By Amy Roberts
Some people will do anything to get attention, and fortunately for us, their efforts contribute to the planet’s beauty and the public’s amusement. Such is the case with Air America, a charter airline company based in Puerto Rico.
When he re-launched the business in December 2014, company president Luis Feliciano wanted to do something to make his fleet of aircraft stand out among the competition. Feliciano and his team came up with the idea of using designs created by Caribbean artists to decorate his aircraft, and the results are “plane” delightful.
Feliciano showed off planes decorated by St. John artists Lisa Etre and Janet Cook- Rutnik at a press conference at Cyril E. King Airport on St. Thomas on March 22.
Cook-Rutnik’s plane, the “Queen of the Caribbean,” features a woman’s colorful pro le as she gazes upon a sailboat and an island. Etre’s plane, informally entitled “Fish that Give Color to the Sea,” is decorated with 50 multicolored sh.
“The reaction is amazing,” said Felicia- no, who wanted something “alive and enter- taining” to brand his new company. “People are engaged with the colors and images.”
New York Knick’s star Carmelo Anthony, arriving in San Juan on another airline’s flight, did a double take as he spotted the Piper Aztec decorated with Etre’s fish, and then backtracked and asked to have his picture taken next to it, Feliciano said.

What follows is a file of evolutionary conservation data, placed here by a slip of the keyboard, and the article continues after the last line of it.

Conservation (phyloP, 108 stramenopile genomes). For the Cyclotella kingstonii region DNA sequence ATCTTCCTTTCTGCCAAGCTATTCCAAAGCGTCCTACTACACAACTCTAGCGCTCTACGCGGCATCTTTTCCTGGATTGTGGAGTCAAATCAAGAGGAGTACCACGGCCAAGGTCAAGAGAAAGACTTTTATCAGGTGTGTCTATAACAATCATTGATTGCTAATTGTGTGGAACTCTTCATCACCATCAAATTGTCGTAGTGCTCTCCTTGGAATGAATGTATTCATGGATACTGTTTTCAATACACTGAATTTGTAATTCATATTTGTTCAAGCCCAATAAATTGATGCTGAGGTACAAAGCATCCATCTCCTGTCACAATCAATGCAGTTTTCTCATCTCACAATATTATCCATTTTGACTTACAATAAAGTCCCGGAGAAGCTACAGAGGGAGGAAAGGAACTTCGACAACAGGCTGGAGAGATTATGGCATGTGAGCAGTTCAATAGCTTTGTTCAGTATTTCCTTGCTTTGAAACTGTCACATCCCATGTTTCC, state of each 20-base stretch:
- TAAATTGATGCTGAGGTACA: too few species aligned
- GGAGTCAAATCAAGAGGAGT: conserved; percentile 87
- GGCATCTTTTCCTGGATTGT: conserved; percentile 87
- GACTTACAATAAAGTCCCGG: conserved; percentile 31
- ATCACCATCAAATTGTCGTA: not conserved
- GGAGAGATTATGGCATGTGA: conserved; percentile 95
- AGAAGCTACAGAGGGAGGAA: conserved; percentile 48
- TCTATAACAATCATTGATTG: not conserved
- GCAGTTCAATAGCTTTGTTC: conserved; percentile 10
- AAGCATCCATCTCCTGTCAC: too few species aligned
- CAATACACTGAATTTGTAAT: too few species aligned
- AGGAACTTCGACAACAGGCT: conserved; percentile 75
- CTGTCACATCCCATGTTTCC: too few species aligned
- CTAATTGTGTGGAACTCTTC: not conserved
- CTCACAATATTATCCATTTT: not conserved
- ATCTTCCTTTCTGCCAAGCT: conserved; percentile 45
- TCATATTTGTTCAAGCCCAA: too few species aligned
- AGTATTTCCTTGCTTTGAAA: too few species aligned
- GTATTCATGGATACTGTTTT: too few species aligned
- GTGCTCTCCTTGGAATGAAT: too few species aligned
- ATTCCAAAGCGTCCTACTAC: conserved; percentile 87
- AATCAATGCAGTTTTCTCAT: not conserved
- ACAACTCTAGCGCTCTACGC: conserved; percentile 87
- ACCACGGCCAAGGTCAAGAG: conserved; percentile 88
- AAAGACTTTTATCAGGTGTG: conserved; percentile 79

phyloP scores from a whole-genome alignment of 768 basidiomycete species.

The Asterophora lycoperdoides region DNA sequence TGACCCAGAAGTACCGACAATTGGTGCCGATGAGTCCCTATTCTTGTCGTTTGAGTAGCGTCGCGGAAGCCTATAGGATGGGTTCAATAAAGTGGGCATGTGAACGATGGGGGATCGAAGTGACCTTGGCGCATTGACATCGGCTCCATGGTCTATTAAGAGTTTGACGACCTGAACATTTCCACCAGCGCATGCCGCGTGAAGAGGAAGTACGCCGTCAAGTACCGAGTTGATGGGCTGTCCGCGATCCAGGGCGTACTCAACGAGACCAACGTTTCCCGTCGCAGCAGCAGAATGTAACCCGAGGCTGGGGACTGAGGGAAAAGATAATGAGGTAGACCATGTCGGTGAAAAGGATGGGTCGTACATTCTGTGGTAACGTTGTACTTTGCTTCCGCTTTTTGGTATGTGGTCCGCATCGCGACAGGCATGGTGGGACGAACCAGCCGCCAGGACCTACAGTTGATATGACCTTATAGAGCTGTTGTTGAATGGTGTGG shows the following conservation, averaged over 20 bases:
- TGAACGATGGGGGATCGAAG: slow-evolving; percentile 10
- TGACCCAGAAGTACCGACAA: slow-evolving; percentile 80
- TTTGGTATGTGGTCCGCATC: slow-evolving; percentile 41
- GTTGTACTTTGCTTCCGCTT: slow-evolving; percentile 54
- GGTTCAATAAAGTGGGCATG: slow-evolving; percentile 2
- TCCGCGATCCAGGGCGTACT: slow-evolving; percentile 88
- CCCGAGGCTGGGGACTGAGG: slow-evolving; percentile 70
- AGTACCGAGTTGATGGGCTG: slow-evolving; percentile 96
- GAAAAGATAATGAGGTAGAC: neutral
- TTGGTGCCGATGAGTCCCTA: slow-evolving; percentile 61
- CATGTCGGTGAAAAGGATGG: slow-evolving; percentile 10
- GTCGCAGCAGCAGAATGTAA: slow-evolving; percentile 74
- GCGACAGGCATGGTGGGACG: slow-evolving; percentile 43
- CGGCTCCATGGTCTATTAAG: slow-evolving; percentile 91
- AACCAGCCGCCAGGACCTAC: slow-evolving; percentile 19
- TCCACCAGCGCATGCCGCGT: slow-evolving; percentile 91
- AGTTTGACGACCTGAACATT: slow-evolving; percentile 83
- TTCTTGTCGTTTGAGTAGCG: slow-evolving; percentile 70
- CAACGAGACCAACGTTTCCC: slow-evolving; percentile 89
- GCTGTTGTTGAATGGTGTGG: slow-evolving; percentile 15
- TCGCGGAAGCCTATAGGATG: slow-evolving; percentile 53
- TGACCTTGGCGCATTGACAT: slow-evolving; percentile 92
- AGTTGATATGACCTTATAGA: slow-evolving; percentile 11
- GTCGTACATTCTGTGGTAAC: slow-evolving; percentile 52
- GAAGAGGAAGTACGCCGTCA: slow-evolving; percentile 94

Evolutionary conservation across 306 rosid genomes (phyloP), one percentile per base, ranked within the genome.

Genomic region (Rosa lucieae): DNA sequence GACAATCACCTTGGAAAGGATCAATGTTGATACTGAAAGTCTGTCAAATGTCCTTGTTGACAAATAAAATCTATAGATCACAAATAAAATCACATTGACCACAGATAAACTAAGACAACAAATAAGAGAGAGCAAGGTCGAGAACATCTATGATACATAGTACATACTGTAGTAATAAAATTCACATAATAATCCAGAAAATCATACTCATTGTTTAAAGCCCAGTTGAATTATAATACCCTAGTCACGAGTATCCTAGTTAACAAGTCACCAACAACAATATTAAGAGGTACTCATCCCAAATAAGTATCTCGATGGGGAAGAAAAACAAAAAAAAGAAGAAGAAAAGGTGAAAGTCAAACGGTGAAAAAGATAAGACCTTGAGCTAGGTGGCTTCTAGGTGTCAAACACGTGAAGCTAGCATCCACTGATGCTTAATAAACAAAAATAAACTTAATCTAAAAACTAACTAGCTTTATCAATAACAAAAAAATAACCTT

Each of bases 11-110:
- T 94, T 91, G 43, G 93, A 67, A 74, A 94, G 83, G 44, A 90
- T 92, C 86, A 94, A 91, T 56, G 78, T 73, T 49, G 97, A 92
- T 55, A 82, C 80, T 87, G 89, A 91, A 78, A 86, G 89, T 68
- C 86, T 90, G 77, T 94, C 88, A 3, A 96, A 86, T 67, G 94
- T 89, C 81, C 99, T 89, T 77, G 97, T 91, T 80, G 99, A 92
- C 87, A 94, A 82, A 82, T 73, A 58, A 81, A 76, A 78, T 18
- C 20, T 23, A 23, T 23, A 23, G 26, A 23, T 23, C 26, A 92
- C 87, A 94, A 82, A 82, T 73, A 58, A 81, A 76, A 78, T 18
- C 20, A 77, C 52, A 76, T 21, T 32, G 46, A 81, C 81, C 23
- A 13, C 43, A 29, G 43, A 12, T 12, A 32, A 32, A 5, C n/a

Both Etre and Cook-Rutnik said that they were amazed last summer when they first received an email query from Air America soliciting their designs.
“I was about to delete it because I thought it was spam,” said Cook-Rutnik
Both artists became known throughout the Caribbean for their colorful graphic imagery in their earlier years, but each had changed the focus of her work over time. Cook–Rutnik now develops more con- temporary, conceptual art projects which include video, while Etre has lately concentrated on more painterly work and experimented with ceramics.
Etre found the process of decorating the plane to be relatively simple, she said.
“I sat down with a set of colored markers and a pencil and played,” said Etre.
Cook-Rutnik, on the other hand, said she found the project challenging.
“I was trying to think about the volume of a plane while working on an 8×10-inch piece of paper,” she said. “I had done a lot of graphic art for tee-shirt designs in the 80’s and 90’s, and I drew from that source.”
Two artists from Puerto Rico, Carlos Davila Rinaldi and David Zayas, have also contributed their designs to Air America’s fleet.
Air America is not the first airline to invite artists to take their work to a whole other level. Braniff International Airlines commissioned sculptor Alexander Calder to paint the exteriors of several planes between 1972 and 1976.
“Now they’re doing this kind of thing on cruise ships,” said Etre. “It’s awesome.”
When he set about creating a new image for Air America, Feliciano wanted to reflect the beauty of the tropics and encourage his clients to feel the festive nature of a vacation from the moment they saw the plane. His efforts have paid off; the company has grown 23 percent in the past 15 months of operation.
Air America’s planes fly to 30 destinations, although the bulk of their charters involve travel among the U.S. and British Virgin Islands, Puerto Rico, Vieques, and Culebra. The fleet of five includes planes which accommodate five, seven and nine passengers.
The company does not currently have desk space at the airports in the Virgin Islands, but passengers can book flights on their website at www.airamericacaribbean. com. Air America flights generally leave from Gate 10 at King Airport.